Nearly 1,000 empty homes in Ashfield, despite housing crisis


Campaigners say abandoned housing should be reused to tackle England’s housing crisis, after councils across the country registered hundreds of thousands of empty houses.

Of these, 709 had been collecting dust for six months or more, and at least 201 had been abandoned for more than two years.

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The Association of Local Authorities called on the government to give local authorities more powers to acquire empty housing.

The figures, which cover properties subject to housing tax, also show 71 homes in the area were classified as second homes last month.

Various figures from the DLUHC show that in 2020-2021, 193 households in Mansfield were eligible for council support after becoming homeless or at risk of becoming homeless.

Councilor Marion Bradshaw, Mansfield Council Housing Portfolio Holder, said: “Council believes that every empty property is a wasted resource and we recognize that these properties can wreak havoc on an area.

“In 2019, following new government legislation, we introduced a 200% municipal tax rate on empty properties for two to five years.

Coun Marion Bradshaw, portfolio holder of the Mansfield Council for Safer Communities, Housing and Well-being.

“This rises to 300% for properties that have been empty for more than five years and to 400% for those that have been empty for more than 10 years.

“While there initially appeared to be a decline in vacant properties for more than two years in 2019 compared to 2018, after the introduction of these higher rates, the number has increased last year and this year.”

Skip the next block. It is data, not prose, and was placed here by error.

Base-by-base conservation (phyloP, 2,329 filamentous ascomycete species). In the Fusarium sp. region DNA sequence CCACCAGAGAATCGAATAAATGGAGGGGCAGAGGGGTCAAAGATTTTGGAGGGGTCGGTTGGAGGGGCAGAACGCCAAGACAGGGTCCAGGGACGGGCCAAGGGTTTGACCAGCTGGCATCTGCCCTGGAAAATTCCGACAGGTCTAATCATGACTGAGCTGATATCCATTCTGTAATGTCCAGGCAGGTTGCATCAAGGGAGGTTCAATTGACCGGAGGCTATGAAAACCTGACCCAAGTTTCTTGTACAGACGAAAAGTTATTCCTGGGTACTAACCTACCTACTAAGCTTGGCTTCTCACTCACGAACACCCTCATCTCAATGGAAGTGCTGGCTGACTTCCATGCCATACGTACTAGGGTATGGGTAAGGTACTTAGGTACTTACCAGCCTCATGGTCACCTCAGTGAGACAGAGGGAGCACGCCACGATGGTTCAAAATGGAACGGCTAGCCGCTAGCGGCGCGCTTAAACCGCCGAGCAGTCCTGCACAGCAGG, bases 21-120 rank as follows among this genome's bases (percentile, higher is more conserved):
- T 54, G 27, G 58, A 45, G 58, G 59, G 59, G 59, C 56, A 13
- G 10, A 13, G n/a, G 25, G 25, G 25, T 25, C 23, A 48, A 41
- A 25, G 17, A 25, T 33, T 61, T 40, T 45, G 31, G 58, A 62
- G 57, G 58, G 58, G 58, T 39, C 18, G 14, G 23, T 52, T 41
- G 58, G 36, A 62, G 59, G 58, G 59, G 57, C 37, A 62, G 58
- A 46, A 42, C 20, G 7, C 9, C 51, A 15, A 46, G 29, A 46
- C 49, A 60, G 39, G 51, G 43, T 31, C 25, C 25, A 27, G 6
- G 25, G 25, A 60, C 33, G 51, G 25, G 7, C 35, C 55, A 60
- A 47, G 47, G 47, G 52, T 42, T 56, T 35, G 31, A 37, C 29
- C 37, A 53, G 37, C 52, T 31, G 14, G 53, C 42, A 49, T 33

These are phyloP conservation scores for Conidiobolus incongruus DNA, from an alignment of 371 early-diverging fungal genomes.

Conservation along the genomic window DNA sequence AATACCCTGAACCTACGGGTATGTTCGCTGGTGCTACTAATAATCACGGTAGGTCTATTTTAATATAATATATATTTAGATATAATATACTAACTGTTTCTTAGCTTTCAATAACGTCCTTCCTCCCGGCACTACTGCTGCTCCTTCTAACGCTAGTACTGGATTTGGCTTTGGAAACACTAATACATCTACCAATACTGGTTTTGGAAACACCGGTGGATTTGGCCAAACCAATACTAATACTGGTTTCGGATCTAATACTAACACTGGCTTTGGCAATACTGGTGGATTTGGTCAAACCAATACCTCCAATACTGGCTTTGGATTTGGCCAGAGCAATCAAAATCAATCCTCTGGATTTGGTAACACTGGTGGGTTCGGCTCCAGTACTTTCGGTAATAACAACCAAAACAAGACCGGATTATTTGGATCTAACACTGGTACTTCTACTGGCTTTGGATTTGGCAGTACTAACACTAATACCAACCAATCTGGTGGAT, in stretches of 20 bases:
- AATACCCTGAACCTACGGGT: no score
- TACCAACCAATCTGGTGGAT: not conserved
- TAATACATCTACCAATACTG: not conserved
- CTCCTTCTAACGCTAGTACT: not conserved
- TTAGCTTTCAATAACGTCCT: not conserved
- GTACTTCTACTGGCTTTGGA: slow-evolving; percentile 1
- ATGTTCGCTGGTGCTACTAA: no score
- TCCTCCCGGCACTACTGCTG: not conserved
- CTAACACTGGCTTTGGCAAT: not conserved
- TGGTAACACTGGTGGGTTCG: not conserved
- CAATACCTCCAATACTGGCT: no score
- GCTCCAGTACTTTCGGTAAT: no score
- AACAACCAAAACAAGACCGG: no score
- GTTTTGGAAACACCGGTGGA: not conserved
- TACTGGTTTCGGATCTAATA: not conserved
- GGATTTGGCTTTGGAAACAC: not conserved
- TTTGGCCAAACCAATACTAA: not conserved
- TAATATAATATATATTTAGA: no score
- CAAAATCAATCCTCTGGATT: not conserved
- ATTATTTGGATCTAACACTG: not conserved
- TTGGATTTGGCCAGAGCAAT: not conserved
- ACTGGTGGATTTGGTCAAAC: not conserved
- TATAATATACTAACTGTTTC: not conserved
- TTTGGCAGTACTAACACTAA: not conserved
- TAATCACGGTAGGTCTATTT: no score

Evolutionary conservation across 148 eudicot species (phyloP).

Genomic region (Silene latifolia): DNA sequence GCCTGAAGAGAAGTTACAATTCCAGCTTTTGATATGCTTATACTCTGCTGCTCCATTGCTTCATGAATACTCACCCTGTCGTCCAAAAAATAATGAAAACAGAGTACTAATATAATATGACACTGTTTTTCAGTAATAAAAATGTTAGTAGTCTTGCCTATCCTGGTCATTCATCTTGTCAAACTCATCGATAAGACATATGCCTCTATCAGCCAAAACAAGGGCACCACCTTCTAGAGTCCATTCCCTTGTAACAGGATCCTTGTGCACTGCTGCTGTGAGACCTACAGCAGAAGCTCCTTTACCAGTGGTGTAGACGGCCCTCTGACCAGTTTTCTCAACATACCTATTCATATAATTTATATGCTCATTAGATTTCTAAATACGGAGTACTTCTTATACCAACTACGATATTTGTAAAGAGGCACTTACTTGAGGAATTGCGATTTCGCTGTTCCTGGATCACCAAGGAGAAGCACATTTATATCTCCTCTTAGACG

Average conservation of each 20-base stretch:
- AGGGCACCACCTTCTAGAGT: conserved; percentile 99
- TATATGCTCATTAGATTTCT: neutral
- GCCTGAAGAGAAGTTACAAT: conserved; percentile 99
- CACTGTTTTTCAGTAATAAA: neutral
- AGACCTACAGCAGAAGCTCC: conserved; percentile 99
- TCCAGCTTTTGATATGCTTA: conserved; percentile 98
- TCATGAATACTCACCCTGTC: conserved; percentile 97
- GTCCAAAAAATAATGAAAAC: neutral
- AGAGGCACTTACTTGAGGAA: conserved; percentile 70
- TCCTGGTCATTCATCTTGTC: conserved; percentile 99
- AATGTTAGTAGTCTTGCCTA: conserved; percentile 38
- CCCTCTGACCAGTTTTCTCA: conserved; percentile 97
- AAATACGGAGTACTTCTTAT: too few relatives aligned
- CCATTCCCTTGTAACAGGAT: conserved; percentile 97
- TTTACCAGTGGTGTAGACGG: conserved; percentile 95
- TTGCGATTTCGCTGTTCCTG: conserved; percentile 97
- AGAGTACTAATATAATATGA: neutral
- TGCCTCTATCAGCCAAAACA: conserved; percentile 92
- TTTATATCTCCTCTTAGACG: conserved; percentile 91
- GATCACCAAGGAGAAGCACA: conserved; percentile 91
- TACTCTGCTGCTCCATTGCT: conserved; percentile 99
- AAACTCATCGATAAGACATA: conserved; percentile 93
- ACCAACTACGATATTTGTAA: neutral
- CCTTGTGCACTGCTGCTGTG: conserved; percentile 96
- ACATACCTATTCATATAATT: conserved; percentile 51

Figures show that the number of empty homes facing a tax premium rose from 157 in 2018 to 136 in 2019, before rising to 142 in 2020 and 201 this year.

Councilor Bradshaw said: “We cannot know why, but we cannot rule out the effects of Covid pandemic and closures, delaying probate agreements for the properties of deceased residents, for example.

“Shortages in the construction industry this year could also mean that it will take longer to renovate empty properties before they are put up for sale.

“As a council, we are using the powers at our disposal to try to help re-establish occupancy of problematic vacant properties and over the past two years we have helped bring 18 problematic or long-term vacant properties back to service. .

“As a first step, we provide owners with information, advice and support. It is a sensitive subject. Often times, these premises have emotional value to their owners who may have inherited their childhood home from their parents, for example, and it may be difficult for them to simply sell it after their parents have died.

“If we can’t engage with the owners, the council can take other action.

“This can include issuing a confirmation notice to improve the appearance of a property, up to the completion of its sale or, as a last resort, its forced purchase by the board.

“Fortunately, this last action is extremely rare.”

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A government spokesperson said more than 243,000 new homes were delivered last year, with £ 12bn invested in affordable housing over five years.

He said the number of empty houses had decreased by 30,000 since 2010, adding: “We have taken important steps to prevent empty houses. “

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